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Macklin, Alexander Hepburne

Macklin, Alexander Hepburne

Alias: Mack

Title: Mr

Rank: Lieutenant-Colonel (Royal Army Medical Corps)

Dates: 1889-1967

Nationality: British

Awards: Polar Medal (silver); Order of the British Empire; Military Cross

Alexander Macklin was born in India, where his father was a doctor. However, his parents soon thereafter moved to the Scilly Isles, where young Macklin fell in love with the sea and became an excellent boat-handler. He attended the University of London and then Victoria University in Manchester, qualifying in medicine. During his time in Manchester, Macklin was a prominent figure as a forward in the Manchester University Rugby Team and also played for Manchester Football Club (today Manchester Rugby Club).

Shortly after finishing his studies, Macklin applied to join Shackleton's Imperial Trans-Antarctic Expedition. Not hearing back, he travelled to London and presented himself at Shackleton's office, where, after a typically random interview, he was accepted as one of the two surgeons. In addition to his medical duties, Macklin was also eventually put in charge of one of the dog teams, and he became one of the best sledgers on the expedition.

Although quick-tempered at times, Macklin was popular, in part for his hard work and in part for his unwaveringly positive attitude. After the abandonment of Endurance, he summarised the situation the party faced, and showed he was positive despite the circumstances, writing: 'Really, this sort of life has its attractions, I read somewhere that all a man needs to be happy is a full stomach and warmth, and I begin to think it is nearly true. No worries, no trains, no letters to answer, no collars to wear – but I wonder which of us would not jump at the chance to change it all tomorrow.'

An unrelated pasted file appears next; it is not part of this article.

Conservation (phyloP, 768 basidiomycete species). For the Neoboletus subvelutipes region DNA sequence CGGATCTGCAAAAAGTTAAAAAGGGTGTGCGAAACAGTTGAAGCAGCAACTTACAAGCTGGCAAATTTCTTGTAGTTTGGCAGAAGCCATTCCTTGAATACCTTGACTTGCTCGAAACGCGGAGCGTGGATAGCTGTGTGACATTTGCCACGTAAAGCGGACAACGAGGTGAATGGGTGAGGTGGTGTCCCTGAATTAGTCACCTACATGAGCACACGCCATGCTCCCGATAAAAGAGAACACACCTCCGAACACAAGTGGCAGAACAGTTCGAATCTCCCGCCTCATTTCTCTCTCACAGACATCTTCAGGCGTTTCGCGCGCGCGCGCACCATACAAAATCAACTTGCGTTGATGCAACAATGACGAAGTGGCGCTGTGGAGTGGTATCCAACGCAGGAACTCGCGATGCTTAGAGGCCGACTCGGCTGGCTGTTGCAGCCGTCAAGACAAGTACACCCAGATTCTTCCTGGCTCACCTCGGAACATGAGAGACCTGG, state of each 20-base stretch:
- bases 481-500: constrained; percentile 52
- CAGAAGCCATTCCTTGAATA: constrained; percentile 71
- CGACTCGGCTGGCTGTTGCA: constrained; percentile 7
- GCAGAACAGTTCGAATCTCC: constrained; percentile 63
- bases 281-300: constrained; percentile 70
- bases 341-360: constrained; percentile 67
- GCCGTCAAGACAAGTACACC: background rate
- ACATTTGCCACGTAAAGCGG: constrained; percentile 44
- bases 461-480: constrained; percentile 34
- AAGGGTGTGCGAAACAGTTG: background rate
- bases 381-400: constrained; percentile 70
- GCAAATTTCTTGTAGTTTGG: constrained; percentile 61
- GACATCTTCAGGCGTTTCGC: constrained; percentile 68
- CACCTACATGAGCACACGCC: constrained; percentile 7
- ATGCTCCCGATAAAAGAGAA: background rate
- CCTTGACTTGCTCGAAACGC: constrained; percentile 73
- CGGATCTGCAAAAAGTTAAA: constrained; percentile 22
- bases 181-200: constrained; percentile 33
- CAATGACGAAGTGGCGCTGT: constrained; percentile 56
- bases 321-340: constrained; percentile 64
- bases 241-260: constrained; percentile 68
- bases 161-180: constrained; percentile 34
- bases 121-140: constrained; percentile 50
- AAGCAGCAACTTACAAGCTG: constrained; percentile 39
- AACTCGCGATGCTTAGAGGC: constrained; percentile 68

After reaching Elephant Island, Macklin and his fellow surgeon Jim McIIroy had their hands full with Lewis Rickinson's heart troubles, Huberht Hudson suffering from a painful abscess as well as his nervous breakdown, Alexander Kerr requiring a tooth to be taken out, James Wordie having a hand infection, and, of course, the amputation of Perce Blackborow's toes. But Macklin maintained his positive outlook, and when the party at Cape Wild sighted the rescue ship Yelcho on the horizon, he 'dashed to the flag-staff to hoist the flag, but everything was frozen up, so he hoisted his sweater instead' (Worsley, Endurance, 1931: 192). For his great value to the expedition, Macklin later was awarded the Polar Medal in silver.

After returning to England, Macklin received a commission in the Royal Army Medical Corps, and he served during the First World War in France, Russia, and Italy, in the last of which he earned the Military Cross for bravery. In 1921 Macklin joined the Shackleton-Rowett Antarctic Expedition 1921-22 (Quest), on which he tended Shackleton in his final hours.

In 1926 Macklin established a medical practice in Dundee, where he remained until 1947 other than a period serving as a lieutenant-colonel in the Medical Corps in East Africa during the Second World War. After the war he married and took up several consultative posts at hospitals in Aberdeen. He retired in 1960 and died seven years later, one of the last surviving men to have sailed on Endurance.

Mount Macklin (54°45'S, 36°03'W), a twin-peaked mountain in the southern part of the Salvesen Range in South Georgia, was named in his honour.


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